An alert friend recently drew my attention to a nationwide salmonella outbreak that public health officials are blaming on backyard poultry flocks. Not just any flocks, mind you, but those that have been indiscriminately cuddled and kissed by their keepers.
According to the federal Centers for Disease Control, 790 people in 48 states have contracted the potentially fatal illness, which causes diarrhea, fever and abdominal cramps. While most people recover without treatment, some — 174 in the current outbreak — require hospitalization.
Nonetheless, there appears to be little concern in my home state, where the most dire warning I found among the department of agriculture’s news releases was to “enjoy Colorado cherries before they’re gone.” Still, I feel moved to protest the CDC’s recommendations to those of us who keep backyard flocks, which betray a sadly impoverished understanding of the person-poultry bond.
For instance, “Do not let live poultry inside the house … especially in areas where food or drink is prepared, served or stored.” Oh, please. It’s summer, right? And there your chickens are, looking hopefully through the sliding glass door off the kitchen as you slice watermelon or shuck sweet corn, and you’re not supposed to let them in? Or, it’s a bone-chilling winter, you’ve got a cozy wood stove fire burning, and you totally get why the hens — no less than the cats and dogs — want to hang out on the hearth rug.
Related, the CDC advises chicken-keepers not to eat or drink near the birds, even though summer is prime time for pulling up a lawn chair and enjoying a beer while the hens peacefully peck, scratch and dust bathe near by, transporting you from the wearying human world to the simple single-mindedness of chicken life.
The most egregious recommendation from our public health gurus, though, is to not snuggle or kiss the birds. This is especially cruel, because chickens who carry salmonella typically appear not only perfectly healthy but — maybe I misremember this part — especially cute.
Plus, it’s county fair season, prime livestock-kissing time. Just yesterday, the local paper published a photo of a girl planting a big buss on the schnozzola of her goat. But you don’t hear a peep from the CDC about the hazards of goat-kissing. Indeed, while most of us would unsmooch a few people if we could, who among us regrets kissing an animal of any kind?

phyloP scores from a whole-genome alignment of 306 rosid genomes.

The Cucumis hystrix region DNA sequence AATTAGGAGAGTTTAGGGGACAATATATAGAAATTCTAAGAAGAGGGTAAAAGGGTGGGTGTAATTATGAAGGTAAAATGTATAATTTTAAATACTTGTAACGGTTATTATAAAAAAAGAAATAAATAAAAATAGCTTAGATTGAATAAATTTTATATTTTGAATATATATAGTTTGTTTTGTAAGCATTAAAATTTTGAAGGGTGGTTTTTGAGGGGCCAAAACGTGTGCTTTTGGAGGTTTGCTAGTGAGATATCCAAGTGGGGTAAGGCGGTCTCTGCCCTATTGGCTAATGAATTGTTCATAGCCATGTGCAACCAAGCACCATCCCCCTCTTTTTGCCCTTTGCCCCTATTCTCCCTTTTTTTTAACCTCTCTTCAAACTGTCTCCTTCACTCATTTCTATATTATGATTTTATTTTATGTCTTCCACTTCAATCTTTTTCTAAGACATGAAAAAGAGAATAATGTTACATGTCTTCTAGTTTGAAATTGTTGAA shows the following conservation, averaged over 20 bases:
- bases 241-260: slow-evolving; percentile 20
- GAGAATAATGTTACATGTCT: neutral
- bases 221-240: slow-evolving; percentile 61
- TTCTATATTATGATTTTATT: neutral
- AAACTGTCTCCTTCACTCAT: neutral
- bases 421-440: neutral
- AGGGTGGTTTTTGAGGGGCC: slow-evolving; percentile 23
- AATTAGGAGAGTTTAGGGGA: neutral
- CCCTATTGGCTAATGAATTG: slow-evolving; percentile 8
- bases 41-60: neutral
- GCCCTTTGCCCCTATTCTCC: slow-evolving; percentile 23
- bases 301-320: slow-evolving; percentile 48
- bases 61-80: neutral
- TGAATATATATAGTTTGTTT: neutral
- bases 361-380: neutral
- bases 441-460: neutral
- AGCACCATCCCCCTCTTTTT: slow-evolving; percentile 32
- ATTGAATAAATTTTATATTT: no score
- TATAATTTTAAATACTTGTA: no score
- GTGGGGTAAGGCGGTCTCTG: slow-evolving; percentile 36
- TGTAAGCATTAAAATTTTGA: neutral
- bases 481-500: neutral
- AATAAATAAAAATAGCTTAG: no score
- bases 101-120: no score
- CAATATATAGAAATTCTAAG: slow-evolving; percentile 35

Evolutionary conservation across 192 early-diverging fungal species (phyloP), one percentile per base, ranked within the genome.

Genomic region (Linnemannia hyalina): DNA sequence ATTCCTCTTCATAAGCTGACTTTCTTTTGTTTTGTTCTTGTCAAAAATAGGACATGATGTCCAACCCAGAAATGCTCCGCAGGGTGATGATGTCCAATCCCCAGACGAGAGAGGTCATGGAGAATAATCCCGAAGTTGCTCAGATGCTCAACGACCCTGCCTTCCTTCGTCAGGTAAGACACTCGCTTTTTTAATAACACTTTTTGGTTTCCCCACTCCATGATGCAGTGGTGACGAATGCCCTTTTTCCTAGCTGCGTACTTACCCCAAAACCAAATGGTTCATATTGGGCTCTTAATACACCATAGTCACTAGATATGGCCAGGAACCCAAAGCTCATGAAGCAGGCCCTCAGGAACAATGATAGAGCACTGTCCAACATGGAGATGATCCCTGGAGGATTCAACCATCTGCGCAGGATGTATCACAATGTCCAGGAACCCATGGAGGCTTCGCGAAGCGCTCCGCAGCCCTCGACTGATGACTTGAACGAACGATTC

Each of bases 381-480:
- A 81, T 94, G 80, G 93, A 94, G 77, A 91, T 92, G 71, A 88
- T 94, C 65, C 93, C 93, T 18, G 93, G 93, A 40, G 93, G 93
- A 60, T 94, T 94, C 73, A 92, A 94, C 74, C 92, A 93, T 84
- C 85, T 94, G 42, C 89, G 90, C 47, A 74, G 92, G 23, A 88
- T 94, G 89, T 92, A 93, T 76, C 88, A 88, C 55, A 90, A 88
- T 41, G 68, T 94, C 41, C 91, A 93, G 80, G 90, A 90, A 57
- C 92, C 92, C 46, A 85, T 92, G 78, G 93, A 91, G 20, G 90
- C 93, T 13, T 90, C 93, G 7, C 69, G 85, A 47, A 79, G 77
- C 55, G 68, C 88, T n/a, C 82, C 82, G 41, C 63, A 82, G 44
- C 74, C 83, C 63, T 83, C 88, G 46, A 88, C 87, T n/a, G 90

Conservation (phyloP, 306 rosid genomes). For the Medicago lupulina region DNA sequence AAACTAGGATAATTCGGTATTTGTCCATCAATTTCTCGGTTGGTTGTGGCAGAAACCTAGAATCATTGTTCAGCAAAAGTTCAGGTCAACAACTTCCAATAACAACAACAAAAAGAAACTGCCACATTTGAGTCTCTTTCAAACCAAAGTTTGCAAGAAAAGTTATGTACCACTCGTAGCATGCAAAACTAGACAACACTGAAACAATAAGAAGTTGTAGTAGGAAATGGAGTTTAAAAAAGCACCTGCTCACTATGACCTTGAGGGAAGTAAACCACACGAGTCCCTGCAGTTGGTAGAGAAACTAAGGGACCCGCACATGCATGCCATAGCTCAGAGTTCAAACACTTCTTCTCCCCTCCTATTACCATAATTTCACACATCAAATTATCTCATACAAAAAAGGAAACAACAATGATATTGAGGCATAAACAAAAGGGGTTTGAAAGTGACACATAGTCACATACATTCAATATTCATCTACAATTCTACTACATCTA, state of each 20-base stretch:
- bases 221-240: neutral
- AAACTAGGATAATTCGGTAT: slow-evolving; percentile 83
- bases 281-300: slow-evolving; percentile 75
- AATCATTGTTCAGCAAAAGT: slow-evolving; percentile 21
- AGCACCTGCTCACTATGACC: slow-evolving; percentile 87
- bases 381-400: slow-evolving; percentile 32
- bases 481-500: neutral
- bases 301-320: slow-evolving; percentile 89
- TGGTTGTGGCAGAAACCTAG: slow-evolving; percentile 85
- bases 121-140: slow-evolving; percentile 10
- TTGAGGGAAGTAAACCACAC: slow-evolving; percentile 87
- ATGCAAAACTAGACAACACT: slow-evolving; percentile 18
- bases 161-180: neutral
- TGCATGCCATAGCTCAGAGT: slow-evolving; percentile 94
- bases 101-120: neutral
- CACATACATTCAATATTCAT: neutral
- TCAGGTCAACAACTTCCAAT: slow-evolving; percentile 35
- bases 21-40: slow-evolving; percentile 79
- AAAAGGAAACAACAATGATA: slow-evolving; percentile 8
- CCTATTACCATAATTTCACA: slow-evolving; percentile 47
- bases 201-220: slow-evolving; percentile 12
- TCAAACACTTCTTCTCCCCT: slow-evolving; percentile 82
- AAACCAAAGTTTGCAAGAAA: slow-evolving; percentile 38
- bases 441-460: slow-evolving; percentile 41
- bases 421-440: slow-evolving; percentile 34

And the folks at the CDC clearly have no experience at all of the profound huggability of hens. My favorite image from the horrific immediate aftermath of 9/11 is something I never saw. I was visiting an online poultry forum and stumbled across a thread in which people talked about seeking out their flocks in the hours after the attack. One woman wrote of taking a favorite chicken in her arms and simply standing on her front porch that evening, holding that hen as an amulet against the cruelty and craziness of our own kind.
I imagine her still when I think of that time: the awful hush of that night, the literal and figurative darkness, the soft solace that one little chicken offered one bewildered and grieving human being.
So, I’m going to keep cuddling, kissing and otherwise appreciating my hens, who have shored up my sanity more times than they know. If you’re in the neighborhood, stop by (I like Dundee honey brown lager) and sit a spell with me in their world, where peace is the rule rather than the exception, and where the risk of expressing love always — always — pales beside the benefit.